If I find myself at a coffee shop with an aroma that stimulates that pleasure sensation within me, I’m going to order an espresso.
But when I see a rhubarb pie my response is different. I remember exactly how it tastes; the crunch of the granulated sugar in the filling, the flakiness of the pie crust, and the loving feeling of being at my Grandmother’s house. I have no desire to buy a slice because I know it won’t taste like my memory.
Often we eat without thinking. Afterwards we feel guilty or ashamed, unable to remember what we ate, or why we ate without thinking in the first place.
When you learn to differentiate between true physical hunger cues vs. triggers that make you want to eat, you can take back control of your eating.
Once you have named your internal and external cues, you can make better choices about whether to eat or not. In the case of noticing a trigger you might instead chose to eat a healthier alternative.
Let’s come back to my client’s new awareness. In one of the daily coaching lessons she responded to the question, “What signals tell you that you WANT to eat today?”
“Walking by Starbucks in the morning on my way to work always triggers me to get a latte and a breakfast sandwich because it’s become my ritual. Latte always needs to be paired with a breakfast sandwich in my mind. The smell of fries almost always makes me want to eat a poutine.”
Triggers are an essential element in habit formation and maintenance. They are neither good or bad. It’s how we respond to triggers that either help or hinder us.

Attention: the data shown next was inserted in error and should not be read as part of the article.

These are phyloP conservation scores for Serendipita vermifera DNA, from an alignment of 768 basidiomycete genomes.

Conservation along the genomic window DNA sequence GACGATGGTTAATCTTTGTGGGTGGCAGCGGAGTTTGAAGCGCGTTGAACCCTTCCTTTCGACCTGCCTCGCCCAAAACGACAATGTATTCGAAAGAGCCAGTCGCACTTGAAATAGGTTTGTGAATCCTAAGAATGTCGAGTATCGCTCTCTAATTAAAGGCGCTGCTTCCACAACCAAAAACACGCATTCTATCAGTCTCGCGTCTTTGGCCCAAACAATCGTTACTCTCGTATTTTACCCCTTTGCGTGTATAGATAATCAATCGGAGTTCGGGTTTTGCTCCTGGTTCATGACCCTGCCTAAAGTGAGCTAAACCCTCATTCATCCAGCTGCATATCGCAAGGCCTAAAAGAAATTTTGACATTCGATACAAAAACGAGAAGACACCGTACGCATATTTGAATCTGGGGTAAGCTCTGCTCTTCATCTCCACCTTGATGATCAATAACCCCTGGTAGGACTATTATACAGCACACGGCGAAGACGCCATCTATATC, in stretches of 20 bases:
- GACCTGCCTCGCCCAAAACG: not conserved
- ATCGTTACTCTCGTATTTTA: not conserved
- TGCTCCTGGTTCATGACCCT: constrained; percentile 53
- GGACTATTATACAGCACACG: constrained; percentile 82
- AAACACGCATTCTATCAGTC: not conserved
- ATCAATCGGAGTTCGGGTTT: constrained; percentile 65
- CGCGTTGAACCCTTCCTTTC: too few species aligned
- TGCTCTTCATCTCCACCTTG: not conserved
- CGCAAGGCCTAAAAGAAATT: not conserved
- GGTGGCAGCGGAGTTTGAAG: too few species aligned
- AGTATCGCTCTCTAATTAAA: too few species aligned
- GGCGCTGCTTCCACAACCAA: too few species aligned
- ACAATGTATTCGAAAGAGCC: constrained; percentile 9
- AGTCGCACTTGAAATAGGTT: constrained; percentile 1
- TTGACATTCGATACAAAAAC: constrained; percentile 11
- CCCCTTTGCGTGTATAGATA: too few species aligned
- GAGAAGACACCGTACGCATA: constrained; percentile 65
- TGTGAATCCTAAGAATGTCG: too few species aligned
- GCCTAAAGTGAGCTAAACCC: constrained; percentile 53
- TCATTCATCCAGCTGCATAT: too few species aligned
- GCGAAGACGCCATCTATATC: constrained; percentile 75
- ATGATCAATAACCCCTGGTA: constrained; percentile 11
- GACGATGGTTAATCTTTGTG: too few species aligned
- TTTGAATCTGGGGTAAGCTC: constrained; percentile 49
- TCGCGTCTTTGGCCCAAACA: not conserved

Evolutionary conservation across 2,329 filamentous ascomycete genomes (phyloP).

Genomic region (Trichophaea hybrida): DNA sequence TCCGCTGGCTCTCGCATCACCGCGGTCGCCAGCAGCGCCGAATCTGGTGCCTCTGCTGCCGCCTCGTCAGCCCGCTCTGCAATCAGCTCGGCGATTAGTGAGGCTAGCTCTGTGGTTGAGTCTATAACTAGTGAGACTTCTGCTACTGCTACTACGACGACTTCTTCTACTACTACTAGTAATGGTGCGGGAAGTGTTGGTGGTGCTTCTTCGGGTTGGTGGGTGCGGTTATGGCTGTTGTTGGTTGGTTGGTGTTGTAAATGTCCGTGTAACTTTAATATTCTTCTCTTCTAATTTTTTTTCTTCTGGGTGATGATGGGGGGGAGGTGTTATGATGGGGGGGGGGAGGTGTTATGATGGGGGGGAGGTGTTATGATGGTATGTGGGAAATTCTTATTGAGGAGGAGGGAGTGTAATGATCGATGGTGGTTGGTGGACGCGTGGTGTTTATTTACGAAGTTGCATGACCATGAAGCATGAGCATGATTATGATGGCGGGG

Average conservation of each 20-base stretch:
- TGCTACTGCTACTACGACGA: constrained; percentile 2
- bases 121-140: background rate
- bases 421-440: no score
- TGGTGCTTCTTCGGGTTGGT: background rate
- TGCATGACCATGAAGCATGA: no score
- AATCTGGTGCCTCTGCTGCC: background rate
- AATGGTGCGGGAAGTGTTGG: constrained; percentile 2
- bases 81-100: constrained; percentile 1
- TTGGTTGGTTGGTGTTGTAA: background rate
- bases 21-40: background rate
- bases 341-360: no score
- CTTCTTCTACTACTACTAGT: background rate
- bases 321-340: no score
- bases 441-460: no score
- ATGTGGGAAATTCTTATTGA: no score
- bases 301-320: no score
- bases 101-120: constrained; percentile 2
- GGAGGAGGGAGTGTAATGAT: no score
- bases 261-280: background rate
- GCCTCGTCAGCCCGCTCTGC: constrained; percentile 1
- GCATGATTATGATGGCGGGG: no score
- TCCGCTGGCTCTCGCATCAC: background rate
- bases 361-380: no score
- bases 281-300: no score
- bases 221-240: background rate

A healthy trigger might be placing your gym clothes on a chair at night so that when you wake up, you see them, put them on and go to the gym.
In this example, my client knows that Starbuck’s is the trigger. She also knows that one food (a latte) triggers desire for another (breakfast sandwich).
To gain deeper insight on how to change your bad habits (and create great one), read the article, “How Habits Work” by Charles Duhigg.
In response to my client, I suggested the following:
Now that my client has noticed and named her emotional and physiological responses that make her WANT to eat, she answered the next question: “What signals tell you that SHOULD eat today?”
“Knowing that I have a long stretch of meetings ahead, I know I should grab a water and something to eat ahead so I don’t push myself into extreme hunger at the end.”
My feedback was,
I’ve seen a tremendous improvement in my client’s self awareness about her habits and routines as part my coaching program.
Not once have we “removed” or “eliminated” or “restricted” a food.
Instead, she is learning how to think differently in the flowing ways:
Her results are powerful because she has committed to the process. I love hearing how happy and satisfied she is with the progress she’s making. She’s feeling better and she feels much less guilt and uncertainly about her eating choices.
In her own words,
How would it feel for you if,
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Notice what you want and notice what you need to be well.